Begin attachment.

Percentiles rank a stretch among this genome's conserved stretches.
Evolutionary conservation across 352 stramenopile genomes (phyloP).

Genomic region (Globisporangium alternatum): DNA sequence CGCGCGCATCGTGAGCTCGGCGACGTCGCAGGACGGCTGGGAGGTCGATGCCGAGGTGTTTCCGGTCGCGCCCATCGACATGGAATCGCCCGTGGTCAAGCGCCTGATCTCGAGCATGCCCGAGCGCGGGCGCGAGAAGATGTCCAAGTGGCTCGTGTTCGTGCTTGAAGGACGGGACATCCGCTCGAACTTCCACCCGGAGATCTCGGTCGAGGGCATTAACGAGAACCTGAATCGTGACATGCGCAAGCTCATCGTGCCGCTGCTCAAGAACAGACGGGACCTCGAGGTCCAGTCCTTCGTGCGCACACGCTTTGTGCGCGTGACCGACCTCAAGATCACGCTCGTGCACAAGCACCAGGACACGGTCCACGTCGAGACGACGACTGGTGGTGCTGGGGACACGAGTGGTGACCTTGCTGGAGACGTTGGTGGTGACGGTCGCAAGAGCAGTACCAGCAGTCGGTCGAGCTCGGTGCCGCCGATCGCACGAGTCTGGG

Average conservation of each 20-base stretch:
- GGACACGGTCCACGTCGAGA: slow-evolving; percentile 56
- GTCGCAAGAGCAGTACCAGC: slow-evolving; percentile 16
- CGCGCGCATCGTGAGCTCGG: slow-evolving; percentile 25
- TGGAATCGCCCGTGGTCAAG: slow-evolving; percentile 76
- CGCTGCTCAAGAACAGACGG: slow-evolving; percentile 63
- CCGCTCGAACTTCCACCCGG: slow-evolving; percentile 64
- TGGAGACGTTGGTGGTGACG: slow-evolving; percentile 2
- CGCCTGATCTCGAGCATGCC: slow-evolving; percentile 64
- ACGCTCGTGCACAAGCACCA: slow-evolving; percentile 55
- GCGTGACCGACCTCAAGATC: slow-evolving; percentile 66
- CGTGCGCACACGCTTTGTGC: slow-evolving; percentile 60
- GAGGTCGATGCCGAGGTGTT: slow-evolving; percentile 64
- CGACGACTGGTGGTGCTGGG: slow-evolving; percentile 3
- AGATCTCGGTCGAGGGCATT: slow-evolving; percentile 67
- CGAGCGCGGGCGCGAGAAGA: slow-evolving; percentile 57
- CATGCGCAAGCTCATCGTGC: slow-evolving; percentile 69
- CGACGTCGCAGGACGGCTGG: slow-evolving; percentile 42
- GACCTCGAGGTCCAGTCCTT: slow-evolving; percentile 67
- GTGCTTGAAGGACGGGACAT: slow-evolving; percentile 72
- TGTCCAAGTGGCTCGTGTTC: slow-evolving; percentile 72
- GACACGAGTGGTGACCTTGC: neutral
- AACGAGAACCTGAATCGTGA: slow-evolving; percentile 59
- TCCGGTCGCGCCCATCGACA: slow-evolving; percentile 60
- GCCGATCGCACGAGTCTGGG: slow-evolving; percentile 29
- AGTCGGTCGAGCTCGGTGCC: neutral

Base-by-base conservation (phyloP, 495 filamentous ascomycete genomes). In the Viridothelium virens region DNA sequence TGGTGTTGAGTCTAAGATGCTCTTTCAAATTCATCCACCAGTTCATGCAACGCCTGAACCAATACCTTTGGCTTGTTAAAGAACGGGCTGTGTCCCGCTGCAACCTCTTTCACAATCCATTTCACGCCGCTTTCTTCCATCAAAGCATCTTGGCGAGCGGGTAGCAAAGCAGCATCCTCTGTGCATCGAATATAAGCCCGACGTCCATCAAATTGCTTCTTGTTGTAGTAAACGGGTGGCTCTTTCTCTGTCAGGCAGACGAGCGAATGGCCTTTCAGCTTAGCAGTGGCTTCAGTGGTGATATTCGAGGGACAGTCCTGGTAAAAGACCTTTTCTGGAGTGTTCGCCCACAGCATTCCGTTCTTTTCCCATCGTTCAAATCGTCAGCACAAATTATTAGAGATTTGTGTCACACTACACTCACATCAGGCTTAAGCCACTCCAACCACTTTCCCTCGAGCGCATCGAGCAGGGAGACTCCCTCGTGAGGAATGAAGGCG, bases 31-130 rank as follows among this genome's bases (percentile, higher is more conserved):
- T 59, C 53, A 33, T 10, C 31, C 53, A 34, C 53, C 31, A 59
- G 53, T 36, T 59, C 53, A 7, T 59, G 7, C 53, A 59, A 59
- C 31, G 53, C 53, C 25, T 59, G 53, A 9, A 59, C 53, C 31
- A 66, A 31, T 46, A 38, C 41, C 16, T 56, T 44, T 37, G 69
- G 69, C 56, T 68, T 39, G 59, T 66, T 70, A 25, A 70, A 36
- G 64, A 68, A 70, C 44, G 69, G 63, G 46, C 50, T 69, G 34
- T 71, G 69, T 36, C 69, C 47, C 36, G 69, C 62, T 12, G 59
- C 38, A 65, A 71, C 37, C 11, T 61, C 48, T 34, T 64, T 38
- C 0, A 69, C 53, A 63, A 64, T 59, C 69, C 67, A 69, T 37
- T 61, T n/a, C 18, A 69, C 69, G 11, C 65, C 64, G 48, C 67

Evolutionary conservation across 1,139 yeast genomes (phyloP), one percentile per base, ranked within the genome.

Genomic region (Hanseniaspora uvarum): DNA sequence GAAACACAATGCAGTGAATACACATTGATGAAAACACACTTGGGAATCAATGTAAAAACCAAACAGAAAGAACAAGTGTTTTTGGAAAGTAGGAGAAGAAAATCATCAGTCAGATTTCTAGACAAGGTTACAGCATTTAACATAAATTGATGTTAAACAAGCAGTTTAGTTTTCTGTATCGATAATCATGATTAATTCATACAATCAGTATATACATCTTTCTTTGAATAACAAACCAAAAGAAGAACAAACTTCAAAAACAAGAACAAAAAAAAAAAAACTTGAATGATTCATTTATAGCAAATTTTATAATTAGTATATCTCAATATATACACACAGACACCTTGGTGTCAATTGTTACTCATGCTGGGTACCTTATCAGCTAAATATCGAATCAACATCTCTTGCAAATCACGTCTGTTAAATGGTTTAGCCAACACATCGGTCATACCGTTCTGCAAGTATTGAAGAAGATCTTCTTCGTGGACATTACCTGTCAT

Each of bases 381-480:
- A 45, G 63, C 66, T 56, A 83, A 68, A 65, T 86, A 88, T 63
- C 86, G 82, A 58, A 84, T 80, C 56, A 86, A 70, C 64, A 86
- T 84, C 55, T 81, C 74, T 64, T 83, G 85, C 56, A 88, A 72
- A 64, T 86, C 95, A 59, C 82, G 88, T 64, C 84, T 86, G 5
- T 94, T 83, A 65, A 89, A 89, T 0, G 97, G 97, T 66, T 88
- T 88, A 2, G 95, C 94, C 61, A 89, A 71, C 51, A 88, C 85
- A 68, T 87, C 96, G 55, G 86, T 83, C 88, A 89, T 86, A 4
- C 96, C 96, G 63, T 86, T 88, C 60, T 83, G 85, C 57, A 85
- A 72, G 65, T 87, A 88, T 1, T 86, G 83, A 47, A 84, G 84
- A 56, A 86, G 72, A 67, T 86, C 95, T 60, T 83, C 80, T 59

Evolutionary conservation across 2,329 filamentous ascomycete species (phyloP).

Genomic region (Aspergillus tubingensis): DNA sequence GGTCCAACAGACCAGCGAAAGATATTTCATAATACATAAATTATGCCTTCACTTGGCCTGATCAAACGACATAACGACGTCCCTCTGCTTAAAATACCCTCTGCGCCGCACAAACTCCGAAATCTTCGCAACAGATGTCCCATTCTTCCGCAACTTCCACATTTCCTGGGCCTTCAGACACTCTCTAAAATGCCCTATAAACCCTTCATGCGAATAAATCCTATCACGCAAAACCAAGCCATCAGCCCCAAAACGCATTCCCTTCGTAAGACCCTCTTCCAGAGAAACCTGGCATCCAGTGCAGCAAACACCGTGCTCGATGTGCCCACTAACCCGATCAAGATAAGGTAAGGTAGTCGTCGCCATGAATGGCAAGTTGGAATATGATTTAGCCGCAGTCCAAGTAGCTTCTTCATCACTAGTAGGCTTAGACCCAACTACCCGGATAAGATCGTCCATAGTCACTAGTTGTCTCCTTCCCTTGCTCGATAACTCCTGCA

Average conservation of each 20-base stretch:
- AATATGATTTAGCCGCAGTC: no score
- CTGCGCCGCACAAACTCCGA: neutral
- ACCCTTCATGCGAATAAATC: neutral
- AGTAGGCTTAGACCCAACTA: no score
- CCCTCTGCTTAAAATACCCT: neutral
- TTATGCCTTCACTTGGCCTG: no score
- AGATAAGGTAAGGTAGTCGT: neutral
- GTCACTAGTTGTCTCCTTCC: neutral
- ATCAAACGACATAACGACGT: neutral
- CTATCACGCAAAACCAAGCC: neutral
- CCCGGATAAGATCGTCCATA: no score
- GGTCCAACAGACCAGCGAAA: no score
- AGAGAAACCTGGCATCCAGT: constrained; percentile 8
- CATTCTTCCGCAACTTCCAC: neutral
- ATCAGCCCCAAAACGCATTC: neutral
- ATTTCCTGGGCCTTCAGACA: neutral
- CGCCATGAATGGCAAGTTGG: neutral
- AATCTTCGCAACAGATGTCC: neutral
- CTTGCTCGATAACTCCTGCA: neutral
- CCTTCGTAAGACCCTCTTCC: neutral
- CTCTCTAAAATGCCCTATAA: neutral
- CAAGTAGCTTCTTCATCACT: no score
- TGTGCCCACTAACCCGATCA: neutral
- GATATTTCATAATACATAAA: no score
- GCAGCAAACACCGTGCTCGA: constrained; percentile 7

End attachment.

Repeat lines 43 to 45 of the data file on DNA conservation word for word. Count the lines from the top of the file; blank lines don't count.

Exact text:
Each of bases 381-480:
- A 45, G 63, C 66, T 56, A 83, A 68, A 65, T 86, A 88, T 63
- C 86, G 82, A 58, A 84, T 80, C 56, A 86, A 70, C 64, A 86